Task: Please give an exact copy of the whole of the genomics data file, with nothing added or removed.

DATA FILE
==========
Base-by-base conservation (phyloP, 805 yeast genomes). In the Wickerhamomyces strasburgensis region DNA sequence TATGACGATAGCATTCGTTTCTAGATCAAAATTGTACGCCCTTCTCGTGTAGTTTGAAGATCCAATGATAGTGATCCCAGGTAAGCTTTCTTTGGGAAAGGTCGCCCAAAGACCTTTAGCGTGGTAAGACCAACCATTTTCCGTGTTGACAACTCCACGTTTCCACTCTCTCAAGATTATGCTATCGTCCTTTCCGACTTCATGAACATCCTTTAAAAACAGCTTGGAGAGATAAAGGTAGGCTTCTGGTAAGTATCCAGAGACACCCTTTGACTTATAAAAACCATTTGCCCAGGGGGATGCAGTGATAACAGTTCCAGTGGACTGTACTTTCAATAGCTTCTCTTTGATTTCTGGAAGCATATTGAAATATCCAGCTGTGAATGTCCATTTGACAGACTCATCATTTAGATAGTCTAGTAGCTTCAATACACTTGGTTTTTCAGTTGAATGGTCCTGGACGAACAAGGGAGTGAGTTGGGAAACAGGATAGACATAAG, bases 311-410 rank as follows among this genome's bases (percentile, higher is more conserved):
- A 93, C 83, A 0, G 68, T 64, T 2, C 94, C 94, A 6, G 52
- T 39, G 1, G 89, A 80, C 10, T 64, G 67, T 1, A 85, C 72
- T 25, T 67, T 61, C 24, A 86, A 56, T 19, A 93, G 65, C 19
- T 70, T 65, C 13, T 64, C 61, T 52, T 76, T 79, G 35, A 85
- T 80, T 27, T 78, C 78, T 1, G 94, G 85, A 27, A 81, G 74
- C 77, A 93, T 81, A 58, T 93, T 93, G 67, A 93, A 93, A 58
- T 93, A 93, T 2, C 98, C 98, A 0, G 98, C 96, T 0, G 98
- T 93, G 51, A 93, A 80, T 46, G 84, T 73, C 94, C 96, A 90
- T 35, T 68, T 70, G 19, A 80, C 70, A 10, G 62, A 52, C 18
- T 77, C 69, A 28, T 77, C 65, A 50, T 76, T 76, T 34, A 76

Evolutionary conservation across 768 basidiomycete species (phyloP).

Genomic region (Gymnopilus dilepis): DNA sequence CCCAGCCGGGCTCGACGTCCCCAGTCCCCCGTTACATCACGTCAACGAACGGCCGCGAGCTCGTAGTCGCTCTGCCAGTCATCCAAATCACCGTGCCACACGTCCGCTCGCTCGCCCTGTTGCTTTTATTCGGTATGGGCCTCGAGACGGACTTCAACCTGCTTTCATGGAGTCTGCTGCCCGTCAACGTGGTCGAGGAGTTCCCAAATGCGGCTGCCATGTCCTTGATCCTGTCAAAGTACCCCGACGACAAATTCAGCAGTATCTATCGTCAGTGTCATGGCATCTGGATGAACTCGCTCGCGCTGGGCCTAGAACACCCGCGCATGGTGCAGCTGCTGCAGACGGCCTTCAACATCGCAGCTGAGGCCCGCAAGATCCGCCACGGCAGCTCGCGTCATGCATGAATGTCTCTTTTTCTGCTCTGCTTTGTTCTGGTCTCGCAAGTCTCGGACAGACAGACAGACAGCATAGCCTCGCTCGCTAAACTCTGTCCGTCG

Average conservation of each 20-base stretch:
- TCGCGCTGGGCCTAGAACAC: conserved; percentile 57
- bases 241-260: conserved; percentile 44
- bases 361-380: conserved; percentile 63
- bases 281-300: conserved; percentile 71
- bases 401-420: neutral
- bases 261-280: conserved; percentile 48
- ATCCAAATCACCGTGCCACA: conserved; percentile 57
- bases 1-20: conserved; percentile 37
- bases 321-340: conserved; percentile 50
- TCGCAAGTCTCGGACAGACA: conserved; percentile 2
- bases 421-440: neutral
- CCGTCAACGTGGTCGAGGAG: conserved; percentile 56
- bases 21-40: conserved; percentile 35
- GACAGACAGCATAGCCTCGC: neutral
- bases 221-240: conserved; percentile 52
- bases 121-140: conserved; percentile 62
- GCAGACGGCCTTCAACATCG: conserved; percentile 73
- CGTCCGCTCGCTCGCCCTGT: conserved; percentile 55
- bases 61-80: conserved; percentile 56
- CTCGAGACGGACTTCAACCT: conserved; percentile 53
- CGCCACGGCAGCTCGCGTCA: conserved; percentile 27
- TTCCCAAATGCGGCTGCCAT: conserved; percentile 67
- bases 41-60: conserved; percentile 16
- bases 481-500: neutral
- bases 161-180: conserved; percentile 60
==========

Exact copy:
Base-by-base conservation (phyloP, 805 yeast genomes). In the Wickerhamomyces strasburgensis region DNA sequence TATGACGATAGCATTCGTTTCTAGATCAAAATTGTACGCCCTTCTCGTGTAGTTTGAAGATCCAATGATAGTGATCCCAGGTAAGCTTTCTTTGGGAAAGGTCGCCCAAAGACCTTTAGCGTGGTAAGACCAACCATTTTCCGTGTTGACAACTCCACGTTTCCACTCTCTCAAGATTATGCTATCGTCCTTTCCGACTTCATGAACATCCTTTAAAAACAGCTTGGAGAGATAAAGGTAGGCTTCTGGTAAGTATCCAGAGACACCCTTTGACTTATAAAAACCATTTGCCCAGGGGGATGCAGTGATAACAGTTCCAGTGGACTGTACTTTCAATAGCTTCTCTTTGATTTCTGGAAGCATATTGAAATATCCAGCTGTGAATGTCCATTTGACAGACTCATCATTTAGATAGTCTAGTAGCTTCAATACACTTGGTTTTTCAGTTGAATGGTCCTGGACGAACAAGGGAGTGAGTTGGGAAACAGGATAGACATAAG, bases 311-410 rank as follows among this genome's bases (percentile, higher is more conserved):
- A 93, C 83, A 0, G 68, T 64, T 2, C 94, C 94, A 6, G 52
- T 39, G 1, G 89, A 80, C 10, T 64, G 67, T 1, A 85, C 72
- T 25, T 67, T 61, C 24, A 86, A 56, T 19, A 93, G 65, C 19
- T 70, T 65, C 13, T 64, C 61, T 52, T 76, T 79, G 35, A 85
- T 80, T 27, T 78, C 78, T 1, G 94, G 85, A 27, A 81, G 74
- C 77, A 93, T 81, A 58, T 93, T 93, G 67, A 93, A 93, A 58
- T 93, A 93, T 2, C 98, C 98, A 0, G 98, C 96, T 0, G 98
- T 93, G 51, A 93, A 80, T 46, G 84, T 73, C 94, C 96, A 90
- T 35, T 68, T 70, G 19, A 80, C 70, A 10, G 62, A 52, C 18
- T 77, C 69, A 28, T 77, C 65, A 50, T 76, T 76, T 34, A 76

Evolutionary conservation across 768 basidiomycete species (phyloP).

Genomic region (Gymnopilus dilepis): DNA sequence CCCAGCCGGGCTCGACGTCCCCAGTCCCCCGTTACATCACGTCAACGAACGGCCGCGAGCTCGTAGTCGCTCTGCCAGTCATCCAAATCACCGTGCCACACGTCCGCTCGCTCGCCCTGTTGCTTTTATTCGGTATGGGCCTCGAGACGGACTTCAACCTGCTTTCATGGAGTCTGCTGCCCGTCAACGTGGTCGAGGAGTTCCCAAATGCGGCTGCCATGTCCTTGATCCTGTCAAAGTACCCCGACGACAAATTCAGCAGTATCTATCGTCAGTGTCATGGCATCTGGATGAACTCGCTCGCGCTGGGCCTAGAACACCCGCGCATGGTGCAGCTGCTGCAGACGGCCTTCAACATCGCAGCTGAGGCCCGCAAGATCCGCCACGGCAGCTCGCGTCATGCATGAATGTCTCTTTTTCTGCTCTGCTTTGTTCTGGTCTCGCAAGTCTCGGACAGACAGACAGACAGCATAGCCTCGCTCGCTAAACTCTGTCCGTCG

Average conservation of each 20-base stretch:
- TCGCGCTGGGCCTAGAACAC: conserved; percentile 57
- bases 241-260: conserved; percentile 44
- bases 361-380: conserved; percentile 63
- bases 281-300: conserved; percentile 71
- bases 401-420: neutral
- bases 261-280: conserved; percentile 48
- ATCCAAATCACCGTGCCACA: conserved; percentile 57
- bases 1-20: conserved; percentile 37
- bases 321-340: conserved; percentile 50
- TCGCAAGTCTCGGACAGACA: conserved; percentile 2
- bases 421-440: neutral
- CCGTCAACGTGGTCGAGGAG: conserved; percentile 56
- bases 21-40: conserved; percentile 35
- GACAGACAGCATAGCCTCGC: neutral
- bases 221-240: conserved; percentile 52
- bases 121-140: conserved; percentile 62
- GCAGACGGCCTTCAACATCG: conserved; percentile 73
- CGTCCGCTCGCTCGCCCTGT: conserved; percentile 55
- bases 61-80: conserved; percentile 56
- CTCGAGACGGACTTCAACCT: conserved; percentile 53
- CGCCACGGCAGCTCGCGTCA: conserved; percentile 27
- TTCCCAAATGCGGCTGCCAT: conserved; percentile 67
- bases 41-60: conserved; percentile 16
- bases 481-500: neutral
- bases 161-180: conserved; percentile 60